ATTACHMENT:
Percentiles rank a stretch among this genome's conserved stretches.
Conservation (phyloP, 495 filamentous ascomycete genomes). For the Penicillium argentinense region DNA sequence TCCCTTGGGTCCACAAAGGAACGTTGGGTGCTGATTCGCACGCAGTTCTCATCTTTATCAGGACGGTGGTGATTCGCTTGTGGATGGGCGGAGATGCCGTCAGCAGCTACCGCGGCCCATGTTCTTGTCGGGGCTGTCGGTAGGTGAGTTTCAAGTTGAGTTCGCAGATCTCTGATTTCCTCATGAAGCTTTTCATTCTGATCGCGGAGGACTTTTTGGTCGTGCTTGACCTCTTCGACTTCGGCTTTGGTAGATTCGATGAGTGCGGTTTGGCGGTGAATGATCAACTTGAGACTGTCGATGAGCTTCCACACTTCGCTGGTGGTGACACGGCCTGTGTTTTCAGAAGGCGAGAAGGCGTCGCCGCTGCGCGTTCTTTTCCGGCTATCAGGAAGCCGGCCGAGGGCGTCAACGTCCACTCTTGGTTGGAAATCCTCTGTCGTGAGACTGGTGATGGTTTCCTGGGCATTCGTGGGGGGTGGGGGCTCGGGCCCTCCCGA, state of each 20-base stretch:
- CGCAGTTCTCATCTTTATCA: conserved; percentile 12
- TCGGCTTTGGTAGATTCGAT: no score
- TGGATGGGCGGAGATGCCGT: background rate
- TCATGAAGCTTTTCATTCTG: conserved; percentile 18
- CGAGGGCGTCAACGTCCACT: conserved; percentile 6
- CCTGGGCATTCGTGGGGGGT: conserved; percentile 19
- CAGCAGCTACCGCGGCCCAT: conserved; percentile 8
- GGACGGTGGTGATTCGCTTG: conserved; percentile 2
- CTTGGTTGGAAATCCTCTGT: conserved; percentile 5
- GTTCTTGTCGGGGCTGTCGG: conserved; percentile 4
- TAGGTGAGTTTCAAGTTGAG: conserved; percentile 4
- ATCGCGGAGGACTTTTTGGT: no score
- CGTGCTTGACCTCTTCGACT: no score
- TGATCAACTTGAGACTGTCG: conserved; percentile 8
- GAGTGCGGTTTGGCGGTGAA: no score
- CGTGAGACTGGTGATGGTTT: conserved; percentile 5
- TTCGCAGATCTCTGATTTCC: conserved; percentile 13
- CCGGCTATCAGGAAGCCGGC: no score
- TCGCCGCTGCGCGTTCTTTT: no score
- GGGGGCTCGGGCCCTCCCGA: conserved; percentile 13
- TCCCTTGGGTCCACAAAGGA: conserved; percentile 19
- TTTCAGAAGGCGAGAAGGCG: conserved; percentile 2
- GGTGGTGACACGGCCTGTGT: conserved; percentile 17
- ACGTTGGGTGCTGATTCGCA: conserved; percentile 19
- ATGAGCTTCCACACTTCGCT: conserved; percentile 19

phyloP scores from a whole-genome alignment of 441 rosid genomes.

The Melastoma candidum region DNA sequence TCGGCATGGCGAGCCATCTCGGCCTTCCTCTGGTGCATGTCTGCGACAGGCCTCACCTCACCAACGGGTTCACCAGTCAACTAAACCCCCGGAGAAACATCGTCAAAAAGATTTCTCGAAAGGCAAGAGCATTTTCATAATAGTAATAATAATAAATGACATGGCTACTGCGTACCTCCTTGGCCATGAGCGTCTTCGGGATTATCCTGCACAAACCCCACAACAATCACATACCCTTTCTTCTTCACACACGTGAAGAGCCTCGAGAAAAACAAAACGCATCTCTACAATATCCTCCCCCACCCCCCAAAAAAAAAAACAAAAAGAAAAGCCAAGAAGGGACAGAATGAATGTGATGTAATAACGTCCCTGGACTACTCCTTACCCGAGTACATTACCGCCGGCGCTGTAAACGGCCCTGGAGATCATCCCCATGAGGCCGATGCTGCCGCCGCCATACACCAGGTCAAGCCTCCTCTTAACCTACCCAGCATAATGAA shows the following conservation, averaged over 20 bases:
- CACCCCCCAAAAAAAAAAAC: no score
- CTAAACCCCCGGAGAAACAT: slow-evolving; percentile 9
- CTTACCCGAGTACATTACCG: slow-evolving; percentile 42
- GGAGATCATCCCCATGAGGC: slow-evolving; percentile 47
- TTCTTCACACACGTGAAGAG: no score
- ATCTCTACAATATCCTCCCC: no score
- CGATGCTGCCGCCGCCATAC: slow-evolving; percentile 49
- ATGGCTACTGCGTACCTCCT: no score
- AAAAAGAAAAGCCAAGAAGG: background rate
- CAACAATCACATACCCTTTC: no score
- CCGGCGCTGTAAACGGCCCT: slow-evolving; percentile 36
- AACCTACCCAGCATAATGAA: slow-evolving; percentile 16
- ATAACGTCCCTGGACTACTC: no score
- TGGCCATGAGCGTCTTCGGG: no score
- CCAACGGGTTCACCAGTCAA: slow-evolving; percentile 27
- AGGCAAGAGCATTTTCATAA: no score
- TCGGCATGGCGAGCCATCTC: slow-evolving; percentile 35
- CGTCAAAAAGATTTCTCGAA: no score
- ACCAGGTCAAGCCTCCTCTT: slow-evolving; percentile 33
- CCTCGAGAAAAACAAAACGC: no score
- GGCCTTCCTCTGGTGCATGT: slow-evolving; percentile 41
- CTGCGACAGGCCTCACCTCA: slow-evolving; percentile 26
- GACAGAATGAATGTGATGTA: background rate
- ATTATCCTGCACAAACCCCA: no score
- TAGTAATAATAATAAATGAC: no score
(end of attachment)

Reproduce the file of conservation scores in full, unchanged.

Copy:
Percentiles rank a stretch among this genome's conserved stretches.
Conservation (phyloP, 495 filamentous ascomycete genomes). For the Penicillium argentinense region DNA sequence TCCCTTGGGTCCACAAAGGAACGTTGGGTGCTGATTCGCACGCAGTTCTCATCTTTATCAGGACGGTGGTGATTCGCTTGTGGATGGGCGGAGATGCCGTCAGCAGCTACCGCGGCCCATGTTCTTGTCGGGGCTGTCGGTAGGTGAGTTTCAAGTTGAGTTCGCAGATCTCTGATTTCCTCATGAAGCTTTTCATTCTGATCGCGGAGGACTTTTTGGTCGTGCTTGACCTCTTCGACTTCGGCTTTGGTAGATTCGATGAGTGCGGTTTGGCGGTGAATGATCAACTTGAGACTGTCGATGAGCTTCCACACTTCGCTGGTGGTGACACGGCCTGTGTTTTCAGAAGGCGAGAAGGCGTCGCCGCTGCGCGTTCTTTTCCGGCTATCAGGAAGCCGGCCGAGGGCGTCAACGTCCACTCTTGGTTGGAAATCCTCTGTCGTGAGACTGGTGATGGTTTCCTGGGCATTCGTGGGGGGTGGGGGCTCGGGCCCTCCCGA, state of each 20-base stretch:
- CGCAGTTCTCATCTTTATCA: conserved; percentile 12
- TCGGCTTTGGTAGATTCGAT: no score
- TGGATGGGCGGAGATGCCGT: background rate
- TCATGAAGCTTTTCATTCTG: conserved; percentile 18
- CGAGGGCGTCAACGTCCACT: conserved; percentile 6
- CCTGGGCATTCGTGGGGGGT: conserved; percentile 19
- CAGCAGCTACCGCGGCCCAT: conserved; percentile 8
- GGACGGTGGTGATTCGCTTG: conserved; percentile 2
- CTTGGTTGGAAATCCTCTGT: conserved; percentile 5
- GTTCTTGTCGGGGCTGTCGG: conserved; percentile 4
- TAGGTGAGTTTCAAGTTGAG: conserved; percentile 4
- ATCGCGGAGGACTTTTTGGT: no score
- CGTGCTTGACCTCTTCGACT: no score
- TGATCAACTTGAGACTGTCG: conserved; percentile 8
- GAGTGCGGTTTGGCGGTGAA: no score
- CGTGAGACTGGTGATGGTTT: conserved; percentile 5
- TTCGCAGATCTCTGATTTCC: conserved; percentile 13
- CCGGCTATCAGGAAGCCGGC: no score
- TCGCCGCTGCGCGTTCTTTT: no score
- GGGGGCTCGGGCCCTCCCGA: conserved; percentile 13
- TCCCTTGGGTCCACAAAGGA: conserved; percentile 19
- TTTCAGAAGGCGAGAAGGCG: conserved; percentile 2
- GGTGGTGACACGGCCTGTGT: conserved; percentile 17
- ACGTTGGGTGCTGATTCGCA: conserved; percentile 19
- ATGAGCTTCCACACTTCGCT: conserved; percentile 19

phyloP scores from a whole-genome alignment of 441 rosid genomes.

The Melastoma candidum region DNA sequence TCGGCATGGCGAGCCATCTCGGCCTTCCTCTGGTGCATGTCTGCGACAGGCCTCACCTCACCAACGGGTTCACCAGTCAACTAAACCCCCGGAGAAACATCGTCAAAAAGATTTCTCGAAAGGCAAGAGCATTTTCATAATAGTAATAATAATAAATGACATGGCTACTGCGTACCTCCTTGGCCATGAGCGTCTTCGGGATTATCCTGCACAAACCCCACAACAATCACATACCCTTTCTTCTTCACACACGTGAAGAGCCTCGAGAAAAACAAAACGCATCTCTACAATATCCTCCCCCACCCCCCAAAAAAAAAAACAAAAAGAAAAGCCAAGAAGGGACAGAATGAATGTGATGTAATAACGTCCCTGGACTACTCCTTACCCGAGTACATTACCGCCGGCGCTGTAAACGGCCCTGGAGATCATCCCCATGAGGCCGATGCTGCCGCCGCCATACACCAGGTCAAGCCTCCTCTTAACCTACCCAGCATAATGAA shows the following conservation, averaged over 20 bases:
- CACCCCCCAAAAAAAAAAAC: no score
- CTAAACCCCCGGAGAAACAT: slow-evolving; percentile 9
- CTTACCCGAGTACATTACCG: slow-evolving; percentile 42
- GGAGATCATCCCCATGAGGC: slow-evolving; percentile 47
- TTCTTCACACACGTGAAGAG: no score
- ATCTCTACAATATCCTCCCC: no score
- CGATGCTGCCGCCGCCATAC: slow-evolving; percentile 49
- ATGGCTACTGCGTACCTCCT: no score
- AAAAAGAAAAGCCAAGAAGG: background rate
- CAACAATCACATACCCTTTC: no score
- CCGGCGCTGTAAACGGCCCT: slow-evolving; percentile 36
- AACCTACCCAGCATAATGAA: slow-evolving; percentile 16
- ATAACGTCCCTGGACTACTC: no score
- TGGCCATGAGCGTCTTCGGG: no score
- CCAACGGGTTCACCAGTCAA: slow-evolving; percentile 27
- AGGCAAGAGCATTTTCATAA: no score
- TCGGCATGGCGAGCCATCTC: slow-evolving; percentile 35
- CGTCAAAAAGATTTCTCGAA: no score
- ACCAGGTCAAGCCTCCTCTT: slow-evolving; percentile 33
- CCTCGAGAAAAACAAAACGC: no score
- GGCCTTCCTCTGGTGCATGT: slow-evolving; percentile 41
- CTGCGACAGGCCTCACCTCA: slow-evolving; percentile 26
- GACAGAATGAATGTGATGTA: background rate
- ATTATCCTGCACAAACCCCA: no score
- TAGTAATAATAATAAATGAC: no score